Nissan increased its imports into Africa by 46 per cent in the first seven months of the year, but several factors could result in the rate of growth slowing down, Nissan SA's Julian Cook says.

Nissan increased its imports into Africa by 46 per cent in the first seven months of the year, but several factors could result in the rate of growth slowing down, a senior manager of Nissan SA's export division, Julian Cook, said at the weekend.


Nissan SA increased its imports into Africa, particularly of one ton Hardbodies, by 46 per cent in the seven months of the year compared with the same period in 2002.


By the end of July, the Rosslyn-based company's direct exports to Africa totalled 3 701 units against 2 535 in the first seven months of 2002. The company also exports to a distribution point in Le Havre, which re-exports SA-built vehicles to various territories in Africa. In 2003, 290 units were exported to Le Havre.


The company plans to reach its total export target of 6 500 units for the year, compared with 5 778 units last year.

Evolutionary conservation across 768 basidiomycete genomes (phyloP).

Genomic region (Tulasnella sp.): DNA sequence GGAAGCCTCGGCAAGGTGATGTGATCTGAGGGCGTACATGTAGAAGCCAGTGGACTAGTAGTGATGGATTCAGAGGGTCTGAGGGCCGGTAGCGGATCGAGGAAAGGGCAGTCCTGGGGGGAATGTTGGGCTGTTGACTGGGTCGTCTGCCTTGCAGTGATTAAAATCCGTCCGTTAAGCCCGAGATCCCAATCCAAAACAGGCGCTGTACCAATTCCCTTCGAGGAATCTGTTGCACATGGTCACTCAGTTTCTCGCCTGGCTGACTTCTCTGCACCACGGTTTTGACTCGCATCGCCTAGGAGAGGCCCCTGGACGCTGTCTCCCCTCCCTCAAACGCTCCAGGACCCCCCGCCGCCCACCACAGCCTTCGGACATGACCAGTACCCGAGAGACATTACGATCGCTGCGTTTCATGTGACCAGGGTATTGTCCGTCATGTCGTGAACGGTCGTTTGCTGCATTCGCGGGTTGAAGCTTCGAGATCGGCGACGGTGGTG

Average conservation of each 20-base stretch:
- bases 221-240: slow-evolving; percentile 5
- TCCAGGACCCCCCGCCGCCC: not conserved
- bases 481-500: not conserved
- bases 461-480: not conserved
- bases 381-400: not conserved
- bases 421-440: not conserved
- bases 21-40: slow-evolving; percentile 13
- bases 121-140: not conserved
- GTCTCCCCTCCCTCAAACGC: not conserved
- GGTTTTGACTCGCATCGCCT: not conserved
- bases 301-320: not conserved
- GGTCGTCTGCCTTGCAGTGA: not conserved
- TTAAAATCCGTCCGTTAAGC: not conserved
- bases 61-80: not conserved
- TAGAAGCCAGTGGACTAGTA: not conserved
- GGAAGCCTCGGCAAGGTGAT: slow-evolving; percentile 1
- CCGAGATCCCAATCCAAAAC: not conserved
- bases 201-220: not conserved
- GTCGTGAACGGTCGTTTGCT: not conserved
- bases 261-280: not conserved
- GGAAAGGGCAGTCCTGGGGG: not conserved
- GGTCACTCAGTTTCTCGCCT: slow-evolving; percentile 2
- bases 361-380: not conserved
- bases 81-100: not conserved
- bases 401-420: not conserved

Cook added that left-hand drive vehicles accounted for 30 per cent of exports: "However, it is the right-hand drive market which has shown the most growth, following the success of the new Hardbody range. Particularly strong growth was recorded in Kenya, Uganda and Tanzania."


Nissan SA has a presence in over 30 countries in Africa and in 2003 actively exported to nine right-hand drive and 12 left-hand drive countires, plus to Le Havre.


The company's general manager of marketing and communication, Roel De Vries, told CARtoday.com in July that Nissan SA's export programme would be expanded to include countries outside Sub-Saharan Africa.


Cook confirmed: "We have recently been able to expand to Mediterranean Africa, such as Algeria, and this has given us further export growth. But if one looks at the growth of our exports from 2 633 units in 1999 to 5 778 last year, it would be unrealistic to expect this speed of growth to continue.


"Several factors are mitigating against future strong growth. Firstly, the African market is maturing and is expected to stabilise. Secondly, the strengthening of the rand this year is adversely affecting price competitiveness in many of our traditionally strong export markets on the continent," he added.


Nissan SA has also had success in exporting vehicles to UN supported organisations throughout Africa, with nearly 100 units going to this market in the first half of this year, Cook concluded.